I 2 =I PD +I RF1  (23)

and I 2 = I PD + I RF1 and ( 23 ) I 3 = I 2 N furthermore ( 24 ) I RF5 = I 3 and ( 25 ) R F5 I RF5 = R F1 I RF1 and thus ( 26 ) I RF5 = I RF1 = I 3 ( 27 )

furthermore

IRF5=I3  (25)

and

R F5 I RF5 =R F1 I RF1  (26)

and thus

IRF5=IRF1=I3  (27)

From equations (23)-(27) it can be calculated that: I RF5 = I RF1 = I PD ( N - 1 ) ( 28 )

Additionally, since amplifier 906 cancels DC signals: V A = V B = V BEQ1 + R F I PD ( N - 1 ) + V BEQ5 ( 29 )

and thus IQ1 (the current through Q1) is given by: I Q1 = V CC - V A R C = V CC - 2 V BE - R F I PD ( N - 1 ) R C = V CC - 2 V BE R C - ( R F R C ) ( I PD ( N - 1 ) ) ( 30 )

Thus, IQ1 decreases when the photodiode average current increases

The transconductance gm1 of transistor 901 (Q1) is given by: g m1 = I Q1 V T = [ V CC - 2 V BE R C ( 1 R C ) ] - [ ( R F R C ) ( I PD ( N - 1 ) ) ( 1 V T ) ] ( 31 )

At high optical power (and similar to equation 22), the low frequency cutoff is given by:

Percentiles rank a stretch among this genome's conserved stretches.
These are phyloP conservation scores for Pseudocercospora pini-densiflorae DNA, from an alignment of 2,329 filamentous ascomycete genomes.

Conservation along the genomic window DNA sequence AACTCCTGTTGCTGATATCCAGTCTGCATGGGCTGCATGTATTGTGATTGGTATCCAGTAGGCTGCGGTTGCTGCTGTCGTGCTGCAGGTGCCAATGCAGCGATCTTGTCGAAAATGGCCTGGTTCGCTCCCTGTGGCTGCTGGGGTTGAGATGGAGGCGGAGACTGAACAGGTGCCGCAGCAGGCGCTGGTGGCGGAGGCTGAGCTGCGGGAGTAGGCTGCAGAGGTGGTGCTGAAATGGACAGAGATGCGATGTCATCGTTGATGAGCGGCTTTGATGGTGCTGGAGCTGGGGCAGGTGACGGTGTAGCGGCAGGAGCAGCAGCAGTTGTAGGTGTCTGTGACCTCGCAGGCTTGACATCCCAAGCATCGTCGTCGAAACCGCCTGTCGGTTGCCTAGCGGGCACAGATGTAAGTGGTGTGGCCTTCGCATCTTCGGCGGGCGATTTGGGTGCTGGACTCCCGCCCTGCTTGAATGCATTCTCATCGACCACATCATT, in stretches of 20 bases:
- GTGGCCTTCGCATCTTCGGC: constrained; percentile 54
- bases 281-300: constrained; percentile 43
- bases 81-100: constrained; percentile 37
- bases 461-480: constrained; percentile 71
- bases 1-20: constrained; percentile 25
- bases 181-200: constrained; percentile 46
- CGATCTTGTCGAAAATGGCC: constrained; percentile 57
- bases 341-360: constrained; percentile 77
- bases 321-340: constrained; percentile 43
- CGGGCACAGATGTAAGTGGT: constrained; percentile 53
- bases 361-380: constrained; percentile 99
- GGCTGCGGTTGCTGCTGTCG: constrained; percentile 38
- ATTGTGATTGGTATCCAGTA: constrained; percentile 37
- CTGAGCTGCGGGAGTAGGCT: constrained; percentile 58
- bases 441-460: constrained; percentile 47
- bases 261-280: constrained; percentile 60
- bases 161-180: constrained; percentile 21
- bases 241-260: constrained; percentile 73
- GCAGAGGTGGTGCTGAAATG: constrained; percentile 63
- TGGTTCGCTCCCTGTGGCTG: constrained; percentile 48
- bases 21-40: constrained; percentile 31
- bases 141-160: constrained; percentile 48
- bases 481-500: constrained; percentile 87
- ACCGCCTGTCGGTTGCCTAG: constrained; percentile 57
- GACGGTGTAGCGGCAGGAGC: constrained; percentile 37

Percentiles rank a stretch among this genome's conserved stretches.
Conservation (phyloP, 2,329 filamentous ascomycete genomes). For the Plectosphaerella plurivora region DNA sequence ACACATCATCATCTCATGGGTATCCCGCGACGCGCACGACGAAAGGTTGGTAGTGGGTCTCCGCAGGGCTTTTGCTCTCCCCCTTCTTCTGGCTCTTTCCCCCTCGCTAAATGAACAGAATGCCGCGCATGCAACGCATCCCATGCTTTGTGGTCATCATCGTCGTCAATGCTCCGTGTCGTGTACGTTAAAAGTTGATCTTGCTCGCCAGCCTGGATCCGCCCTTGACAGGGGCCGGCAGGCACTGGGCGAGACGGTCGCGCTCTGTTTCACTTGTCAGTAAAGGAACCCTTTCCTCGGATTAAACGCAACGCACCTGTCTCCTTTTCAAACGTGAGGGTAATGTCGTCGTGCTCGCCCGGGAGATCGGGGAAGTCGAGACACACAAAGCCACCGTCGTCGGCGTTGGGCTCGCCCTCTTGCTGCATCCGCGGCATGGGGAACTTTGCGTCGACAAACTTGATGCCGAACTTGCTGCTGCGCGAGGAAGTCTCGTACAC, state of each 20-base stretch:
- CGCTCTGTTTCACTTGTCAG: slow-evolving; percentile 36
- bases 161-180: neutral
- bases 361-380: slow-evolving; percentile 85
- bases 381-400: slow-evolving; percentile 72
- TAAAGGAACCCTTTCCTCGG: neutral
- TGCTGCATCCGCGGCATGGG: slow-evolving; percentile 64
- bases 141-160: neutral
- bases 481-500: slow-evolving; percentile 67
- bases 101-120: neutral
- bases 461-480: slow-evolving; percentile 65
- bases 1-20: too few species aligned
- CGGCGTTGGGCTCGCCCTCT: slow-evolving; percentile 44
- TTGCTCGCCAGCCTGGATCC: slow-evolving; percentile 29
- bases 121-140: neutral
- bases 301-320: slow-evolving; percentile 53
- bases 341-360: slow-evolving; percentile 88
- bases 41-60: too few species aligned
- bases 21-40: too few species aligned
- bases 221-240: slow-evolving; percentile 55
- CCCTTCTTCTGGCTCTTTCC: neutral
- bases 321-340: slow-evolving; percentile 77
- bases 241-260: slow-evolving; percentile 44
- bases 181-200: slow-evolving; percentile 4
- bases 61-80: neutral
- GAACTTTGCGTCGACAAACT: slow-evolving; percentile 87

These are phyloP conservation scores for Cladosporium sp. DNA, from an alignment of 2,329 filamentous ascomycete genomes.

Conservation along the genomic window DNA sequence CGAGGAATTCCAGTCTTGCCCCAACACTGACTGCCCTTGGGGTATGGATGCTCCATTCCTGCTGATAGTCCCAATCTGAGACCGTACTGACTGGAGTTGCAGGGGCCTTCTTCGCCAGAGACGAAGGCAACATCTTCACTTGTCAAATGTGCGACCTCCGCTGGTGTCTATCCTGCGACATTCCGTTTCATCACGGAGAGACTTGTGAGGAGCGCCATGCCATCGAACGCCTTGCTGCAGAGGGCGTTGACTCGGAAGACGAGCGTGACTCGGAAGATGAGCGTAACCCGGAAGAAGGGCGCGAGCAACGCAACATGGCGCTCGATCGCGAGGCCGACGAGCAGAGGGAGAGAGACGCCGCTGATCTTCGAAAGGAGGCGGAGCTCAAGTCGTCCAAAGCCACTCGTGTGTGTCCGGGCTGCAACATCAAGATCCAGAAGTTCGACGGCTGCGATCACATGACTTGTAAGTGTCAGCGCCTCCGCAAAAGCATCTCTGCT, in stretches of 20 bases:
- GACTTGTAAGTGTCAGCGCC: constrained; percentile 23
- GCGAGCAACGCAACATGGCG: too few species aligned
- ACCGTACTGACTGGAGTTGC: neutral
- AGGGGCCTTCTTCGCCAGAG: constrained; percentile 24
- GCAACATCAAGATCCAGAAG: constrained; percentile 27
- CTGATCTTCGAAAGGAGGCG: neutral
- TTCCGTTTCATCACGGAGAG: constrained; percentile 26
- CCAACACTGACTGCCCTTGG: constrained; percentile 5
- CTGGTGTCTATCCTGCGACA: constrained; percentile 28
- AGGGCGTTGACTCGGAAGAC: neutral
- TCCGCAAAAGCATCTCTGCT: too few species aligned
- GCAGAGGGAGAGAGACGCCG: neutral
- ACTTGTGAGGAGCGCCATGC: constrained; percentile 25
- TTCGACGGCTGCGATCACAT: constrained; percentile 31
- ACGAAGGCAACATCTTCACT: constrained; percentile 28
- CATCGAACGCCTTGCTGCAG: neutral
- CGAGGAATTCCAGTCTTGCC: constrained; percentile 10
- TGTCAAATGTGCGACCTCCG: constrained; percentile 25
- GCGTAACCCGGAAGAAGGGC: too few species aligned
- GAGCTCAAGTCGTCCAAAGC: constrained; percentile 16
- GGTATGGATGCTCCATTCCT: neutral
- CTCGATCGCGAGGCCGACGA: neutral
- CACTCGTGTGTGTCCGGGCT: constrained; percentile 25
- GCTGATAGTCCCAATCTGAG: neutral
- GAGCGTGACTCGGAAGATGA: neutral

f HPF-3dB =R C g m1 Bf 0  (32)

Similar to FIG. 5, the low frequency cutoff at high optical power is not dependent on the transconductance of the transistor 902. Further, the low frequency cutoff can be adjusted by varying the value of N. Accordingly, the transconductance amplifier of FIG. 9 can provide sufficient gain at a variety of frequencies.

FIG. 10 is an example plot of the gain of a transimpedance amplifier versus frequency. As depicted in FIG. 10, the circuit of FIG. 9 provides similar gain over a range of frequencies from frequency 1001 to frequency 1002. In one embodiment, frequency 1001 could be set to accommodate a data rate of 50 Mb/s and frequency 1002 could be set to accommodate a data rate of 2.5 Gb/s (or an even higher data rate). Thus, similar gain is provided at data rates ranging from (and including) 50 MB/s to 2.5 GB/s (or an even higher data rate).